I just returned from my two-week USAF Annual Tour in San Antonio. I didn’t tell many people where I was going, or said I was off to Fiesta, which was great despite questionable weather.
San Antonio is a lot like Tucson – similar vibe, similar mix of people, great food, more water (humidity and a river), and great pace of life. Tucson’s mountains are prettier, and San Antonio has more grass. We have San Xavier del Bac, they have the Alamo. Great margaritas and salsa in both places. It’s an easy transition.
I also really like my USAF job, which I won’t explain too much except to tell you what I was doing for the last two weeks. The Air Force issued guidance last fall disallowing CrossFit and other “extreme conditioning program” group classes in their fitness centers. Never mind that the Army and Marines have fully embraced CrossFit, and that over 30 AF bases have programs, not to mention scads of people doing P90X videos in a group; the physiologists have spoken, and the service is risk-averse. I collected a bunch of data that showed minimal injury rates and loads of results. In the end, I am not sure whether my work succeeded or not, but I learned a few interesting tidbits along the way.
1. Strength and work capacity trump aerobic capacity any day.
I don’t run much anymore. I used to run 25 miles per week, more in marathon training season, and I ran 5k in about 23:30 on average. I won the Sports Day 5k (for females, anyway) in 22:46 with no special running training, against dedicated runners. I say this not to brag (yeah!) but to point out the value of strength for all-out efforts, and that run was definitely all-out.
2. Many people focus on the wrong metrics.
The Air Force exercise physiologists tend to obsess over VO2 max as the holy grail of fitness. VO2 max measures aerobic capacity. At DNA, we know that work capacity is a better measure of fitness than VO2 max, which is why our benchmarks include plenty of strength – 5RM, 3RM, 1RM, and fun times like the DNA Total and Dave’s 5-5-1 (5 min snatch test / 5 min double unders / 1 mile run. ) I also don’t buy morbidity as a metric for health outcomes, but that’s another discussion.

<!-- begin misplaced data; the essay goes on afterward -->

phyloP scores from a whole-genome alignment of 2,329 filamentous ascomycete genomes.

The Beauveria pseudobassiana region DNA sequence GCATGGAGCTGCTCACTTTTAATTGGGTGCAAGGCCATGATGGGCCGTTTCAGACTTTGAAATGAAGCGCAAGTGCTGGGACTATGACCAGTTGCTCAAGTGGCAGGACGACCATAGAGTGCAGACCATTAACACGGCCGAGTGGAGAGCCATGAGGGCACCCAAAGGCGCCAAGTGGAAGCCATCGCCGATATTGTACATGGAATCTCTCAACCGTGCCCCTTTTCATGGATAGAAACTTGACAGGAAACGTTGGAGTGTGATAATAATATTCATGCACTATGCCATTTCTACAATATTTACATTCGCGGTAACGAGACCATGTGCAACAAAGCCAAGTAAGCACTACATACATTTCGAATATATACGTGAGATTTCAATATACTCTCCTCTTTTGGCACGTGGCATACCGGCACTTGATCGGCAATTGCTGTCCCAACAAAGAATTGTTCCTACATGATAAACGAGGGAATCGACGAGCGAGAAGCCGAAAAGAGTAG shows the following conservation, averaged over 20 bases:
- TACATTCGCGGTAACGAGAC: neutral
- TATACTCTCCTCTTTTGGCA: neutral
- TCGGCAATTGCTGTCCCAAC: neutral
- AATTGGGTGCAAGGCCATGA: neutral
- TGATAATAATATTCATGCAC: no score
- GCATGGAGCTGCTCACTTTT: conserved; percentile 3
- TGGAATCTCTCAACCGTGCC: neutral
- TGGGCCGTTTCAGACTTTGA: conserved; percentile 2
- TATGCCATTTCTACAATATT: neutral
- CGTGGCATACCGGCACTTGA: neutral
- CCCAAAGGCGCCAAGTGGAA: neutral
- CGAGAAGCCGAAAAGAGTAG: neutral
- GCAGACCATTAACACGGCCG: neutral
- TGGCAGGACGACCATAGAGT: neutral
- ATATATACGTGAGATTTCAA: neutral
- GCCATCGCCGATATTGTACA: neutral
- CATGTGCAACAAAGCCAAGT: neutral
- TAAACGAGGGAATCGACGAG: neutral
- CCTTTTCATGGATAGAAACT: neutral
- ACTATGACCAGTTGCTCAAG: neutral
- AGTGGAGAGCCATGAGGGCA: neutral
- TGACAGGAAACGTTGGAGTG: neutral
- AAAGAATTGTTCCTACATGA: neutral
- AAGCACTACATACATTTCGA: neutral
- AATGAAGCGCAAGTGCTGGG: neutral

3. The Air Force has a long way to go to close the loop on nutrition and fitness.
People like their junk food, and food is usually tied with religion and culture. Some people are religious about their food. Therefore, the fitness people tiptoe around the idea of suggesting changes to dietary habits. They are going out of their way to put the healthy foods up front in the dining halls and make it easier for Airmen to choose the salad over the burger, but the burger is still definitely there, and I don’t get the impression that the courage is present to flat out tell people that if they eat better, they will feel and perform better, and the opposite too (if you eat like sh*t…) I’m not saying that the other services have nailed this one either, but it’s an area for improvement.
4. The power of the group dynamic is real, but you have to try it to understand it.
The service just dumped $2m on Fitness on Request, which is a kiosk system with videos and a virtual instructor, who can’t correct, coach, or cheer you on. I’m interested to see how well it works. In the hurry to spend expiring money, somehow the customer demand got lost, particularly the crescendo of voices who want the community of a hard group workout – not a machine. The truth is hard to quantify, as noted by Glassman; others have written about the motivation of CrossFit, but bottom line is that some activities are most fun in a group, and people like to be with other people, especially when sharing suffering. The intangible magic behind group training at DNA and thousands of CrossFit affiliates, as well as martial art centers, sports teams, and military training facilities, and law enforcement academies drives us beyond our perceived limits, making us stronger and more confident as we encourage our suffer-mates to their own victories. Nobody seems to have a clue how to include this powerful factor in a business case spreadsheet, but it’s the not-so-secret to creating a strong organization and should not be ignored.
5. It’s much more fun and easy to work your tail off when you’re immersed in a subject about which you are passionate.
6. Never take good equipment for granted.
I ripped my thumb on some nasty pull up bars, swung and snatched kettlebells with polished stainless handles, and attempted to clean a non-Olympic (non-spinning) bar, before I found some decent ones to lift. We’re spoiled by having all the nice toys in one playroom.
7. Recess is awesome.
In talking with lots of AF people who use CrossFit and similar programs daily, I realized that we all love recess, and that an hour in the gym is happy time (well, mostly). I figured this out a while back and it led to a career change, but it’s amusing to recognize how many people still love to go play with their friends, even if it involves a lot of effort.
Anyway, it’s good to be back. I missed the DNA crew and was ready for a break. We’ll see what comes out of my two weeks of fun; I just hope that the “chair force” moves further down the fitness road and embraces group strength training, realizing that it’s not “extreme” – it’s “essential” for great quality of life and overall fitness.